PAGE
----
The United States gets hit by some of the strongest and most destructive storms on Earth.
Examples of extreme weather include hurricanes, tornadoes, floods and droughts.
But the storms themselves are not the only problem. Weather experts say human choices about where and what to build are making the situation much worse.
Rick Spinrad heads the U.S. National Oceanic and Atmospheric Administration. He told The Associated Press that “more extreme” weather events are expected to keep happening across the U.S. in coming years. International weather officials have partly blamed climate change for causing more severe storms.
Kathie Dello is a climatologist with the state of North Carolina. She told The Associated Press the main reason the U.S. gets many intense and destructive storms is because of geography. “It’s truly a little bit … unlucky,” Dello said.
Susan Cutter is a geography professor at the University of South Carolina. She said a country like China has more people and land area than the United States. But, she added, “They don't have the same kind of clash of air masses as much as you do in the U.S. that is producing a lot of the severe weather.”
The U.S. experiences by far more tornadoes and other severe storms than other countries, said Victor Gensini. He is a weather expert and professor at Northern Illinois University.
Gensini described a repeating weather pattern that leads to many strong U.S. storms. The pattern involves dry air from the western U.S. moving up over the Rocky Mountains. There, it crashes into warm, wetter air from the Gulf of Mexico.
Overall, the U.S. South experiences more severe weather than other parts of the country, said Marshall Shepherd. He is a former president of the American Meteorological Society.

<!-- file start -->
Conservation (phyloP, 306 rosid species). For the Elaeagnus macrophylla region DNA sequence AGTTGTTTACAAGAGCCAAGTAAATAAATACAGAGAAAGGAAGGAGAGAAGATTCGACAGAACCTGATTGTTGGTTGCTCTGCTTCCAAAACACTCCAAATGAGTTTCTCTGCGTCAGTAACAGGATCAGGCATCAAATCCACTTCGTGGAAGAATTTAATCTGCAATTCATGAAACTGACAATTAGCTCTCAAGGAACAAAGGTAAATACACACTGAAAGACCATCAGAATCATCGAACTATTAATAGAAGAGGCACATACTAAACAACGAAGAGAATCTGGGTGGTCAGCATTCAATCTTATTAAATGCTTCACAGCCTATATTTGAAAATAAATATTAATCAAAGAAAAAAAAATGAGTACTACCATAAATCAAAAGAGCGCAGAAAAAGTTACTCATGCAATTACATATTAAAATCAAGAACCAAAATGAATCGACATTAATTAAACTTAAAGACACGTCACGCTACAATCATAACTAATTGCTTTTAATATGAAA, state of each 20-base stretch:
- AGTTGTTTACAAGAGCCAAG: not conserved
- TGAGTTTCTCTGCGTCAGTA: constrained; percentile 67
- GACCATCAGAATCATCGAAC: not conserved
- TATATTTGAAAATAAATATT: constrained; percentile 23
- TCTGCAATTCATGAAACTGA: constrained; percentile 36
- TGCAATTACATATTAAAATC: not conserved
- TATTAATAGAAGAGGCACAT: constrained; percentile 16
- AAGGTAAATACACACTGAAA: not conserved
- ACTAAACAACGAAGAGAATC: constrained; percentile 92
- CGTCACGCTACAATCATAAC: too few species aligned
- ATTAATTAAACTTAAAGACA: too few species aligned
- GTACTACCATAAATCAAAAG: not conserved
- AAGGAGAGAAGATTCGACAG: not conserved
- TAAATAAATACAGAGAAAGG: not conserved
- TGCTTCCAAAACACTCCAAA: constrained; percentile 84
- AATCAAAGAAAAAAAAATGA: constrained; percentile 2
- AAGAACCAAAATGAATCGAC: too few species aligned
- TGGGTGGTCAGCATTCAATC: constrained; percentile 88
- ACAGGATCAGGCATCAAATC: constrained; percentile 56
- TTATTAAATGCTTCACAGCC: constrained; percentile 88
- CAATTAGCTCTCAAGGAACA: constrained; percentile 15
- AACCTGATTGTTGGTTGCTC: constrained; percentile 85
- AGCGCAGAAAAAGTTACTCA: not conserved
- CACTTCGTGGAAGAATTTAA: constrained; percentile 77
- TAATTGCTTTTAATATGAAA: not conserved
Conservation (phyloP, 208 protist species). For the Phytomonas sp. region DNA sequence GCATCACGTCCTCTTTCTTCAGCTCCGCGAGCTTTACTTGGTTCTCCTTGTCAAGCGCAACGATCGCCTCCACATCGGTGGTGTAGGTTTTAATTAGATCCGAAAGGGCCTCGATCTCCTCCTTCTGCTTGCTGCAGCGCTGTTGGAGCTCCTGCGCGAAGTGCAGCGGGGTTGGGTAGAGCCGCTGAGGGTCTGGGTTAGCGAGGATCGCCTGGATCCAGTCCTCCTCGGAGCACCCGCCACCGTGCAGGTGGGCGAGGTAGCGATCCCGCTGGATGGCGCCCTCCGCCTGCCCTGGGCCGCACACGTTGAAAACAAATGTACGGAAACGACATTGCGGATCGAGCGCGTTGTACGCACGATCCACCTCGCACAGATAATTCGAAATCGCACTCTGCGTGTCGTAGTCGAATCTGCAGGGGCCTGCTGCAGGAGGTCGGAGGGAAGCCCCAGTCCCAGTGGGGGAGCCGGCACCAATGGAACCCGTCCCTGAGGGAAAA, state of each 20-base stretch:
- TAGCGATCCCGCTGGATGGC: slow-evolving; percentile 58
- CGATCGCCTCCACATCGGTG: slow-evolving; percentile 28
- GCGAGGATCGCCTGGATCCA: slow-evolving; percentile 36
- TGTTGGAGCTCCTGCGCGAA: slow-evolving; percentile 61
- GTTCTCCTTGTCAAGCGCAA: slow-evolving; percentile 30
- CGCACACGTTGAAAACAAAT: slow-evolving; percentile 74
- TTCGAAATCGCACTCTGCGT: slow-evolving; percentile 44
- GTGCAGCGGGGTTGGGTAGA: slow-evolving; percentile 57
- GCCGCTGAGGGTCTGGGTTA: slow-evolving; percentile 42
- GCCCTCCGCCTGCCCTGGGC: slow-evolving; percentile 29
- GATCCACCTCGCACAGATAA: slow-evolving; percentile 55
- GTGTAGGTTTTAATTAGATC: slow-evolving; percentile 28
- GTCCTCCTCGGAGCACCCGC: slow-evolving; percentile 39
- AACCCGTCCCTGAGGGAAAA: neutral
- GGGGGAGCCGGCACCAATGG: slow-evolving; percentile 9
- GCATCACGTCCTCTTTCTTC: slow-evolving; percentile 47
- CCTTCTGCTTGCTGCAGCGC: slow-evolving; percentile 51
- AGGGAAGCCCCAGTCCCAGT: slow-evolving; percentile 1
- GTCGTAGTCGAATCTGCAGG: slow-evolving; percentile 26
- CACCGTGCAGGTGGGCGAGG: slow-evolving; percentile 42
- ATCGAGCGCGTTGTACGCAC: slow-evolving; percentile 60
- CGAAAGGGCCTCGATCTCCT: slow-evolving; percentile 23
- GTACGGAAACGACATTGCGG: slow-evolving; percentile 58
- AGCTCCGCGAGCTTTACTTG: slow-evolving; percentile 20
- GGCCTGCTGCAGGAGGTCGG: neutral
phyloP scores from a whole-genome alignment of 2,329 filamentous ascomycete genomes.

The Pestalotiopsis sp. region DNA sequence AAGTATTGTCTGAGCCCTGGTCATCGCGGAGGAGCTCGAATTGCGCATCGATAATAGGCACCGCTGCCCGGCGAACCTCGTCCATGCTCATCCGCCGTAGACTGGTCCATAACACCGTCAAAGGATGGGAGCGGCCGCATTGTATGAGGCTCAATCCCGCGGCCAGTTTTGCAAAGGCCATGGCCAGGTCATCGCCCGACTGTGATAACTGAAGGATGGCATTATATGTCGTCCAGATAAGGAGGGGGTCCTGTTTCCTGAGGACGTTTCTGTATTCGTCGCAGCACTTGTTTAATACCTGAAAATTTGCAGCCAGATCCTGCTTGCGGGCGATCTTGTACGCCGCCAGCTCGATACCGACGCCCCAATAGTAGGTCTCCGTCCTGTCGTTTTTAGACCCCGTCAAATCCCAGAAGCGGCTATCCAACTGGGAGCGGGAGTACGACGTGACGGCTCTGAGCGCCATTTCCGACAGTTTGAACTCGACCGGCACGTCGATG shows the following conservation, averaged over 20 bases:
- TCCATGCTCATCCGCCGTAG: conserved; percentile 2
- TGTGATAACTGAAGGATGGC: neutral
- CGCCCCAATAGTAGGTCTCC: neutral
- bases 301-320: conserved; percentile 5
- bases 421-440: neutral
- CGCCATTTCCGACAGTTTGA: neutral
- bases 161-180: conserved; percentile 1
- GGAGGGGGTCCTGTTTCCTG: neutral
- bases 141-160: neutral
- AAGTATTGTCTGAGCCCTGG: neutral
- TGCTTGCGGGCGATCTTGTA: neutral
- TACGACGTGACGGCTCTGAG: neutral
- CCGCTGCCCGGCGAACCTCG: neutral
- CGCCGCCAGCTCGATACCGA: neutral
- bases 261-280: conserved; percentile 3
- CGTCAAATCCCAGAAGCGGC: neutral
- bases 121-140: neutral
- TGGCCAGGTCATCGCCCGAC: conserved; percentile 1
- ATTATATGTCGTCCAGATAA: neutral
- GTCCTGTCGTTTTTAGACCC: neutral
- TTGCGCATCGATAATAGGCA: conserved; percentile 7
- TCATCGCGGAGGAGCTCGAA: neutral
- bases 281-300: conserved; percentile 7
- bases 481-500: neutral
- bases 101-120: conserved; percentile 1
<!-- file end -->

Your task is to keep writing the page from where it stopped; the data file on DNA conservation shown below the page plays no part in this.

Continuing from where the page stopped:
Shepherd told the AP that areas in the South “can experience every single type of extreme weather event.” These include wildfires, tornadoes, floods and hurricanes. “There’s no other place in the United States that can say that,” Shepherd said.
In the West, people face wildfires as well as a severe weather event known as an atmospheric river. Atmospheric rivers are long and wide areas of water vapor that form over an ocean. When atmospheric rivers reach land, they often release the water vapor in the form of rain or snow.
The U.S. Northeast experiences severe storms in the winter and hurricanes in the summer. Sometimes it experiences an unusual combination of both. “It is a reality that regardless of where you are in the country, where you call home, you’ve likely experienced a high-impact weather event…” Spinrad said.
But weather experts say even though geography puts Americans in the path of numerous intense storms, human activity can make the storms more destructive. One of the main problems is when communities permit development in areas with a high risk for storms and flooding.
In some cases, the experts say building standards have gone down in recent years, putting more structures at risk during severe storms, Shepherd said. In addition, poverty can make it difficult for people to prepare for and recover from disasters. This is also true for people in many other places of the world.
“Safety can be bought," noted Walker Ashley, a meteorology professor at Northern Illinois University. “Those that are well-to-do and who have resources can buy safety and will be the most resilient when disaster strikes,” Ashley said.
He added, “Unfortunately that isn't all of us.”
I’m Bryan Lynn.
The Associated Press reported this story. Bryan Lynn adapted the report for VOA Learning English.
Words in This Story
tornado – n. an extremely strong and dangerous wind that blows in a circle and can cause major destruction
drought – n. a long period of time during which there is very little or no rain
geography – n. the study of all the countries of the world, as well as the surface of the Earth and the mountains and seas
pattern – n. a regular and repeated way in which something happens
vapor – n. many small drops of liquid that form in the air
high-impact – adj. having a large or powerful effect
well-to-do – adj. wealthy
resilient – adj. able to improve quickly after being hurt or ill
unfortunately – adj. unlucky or having bad effects
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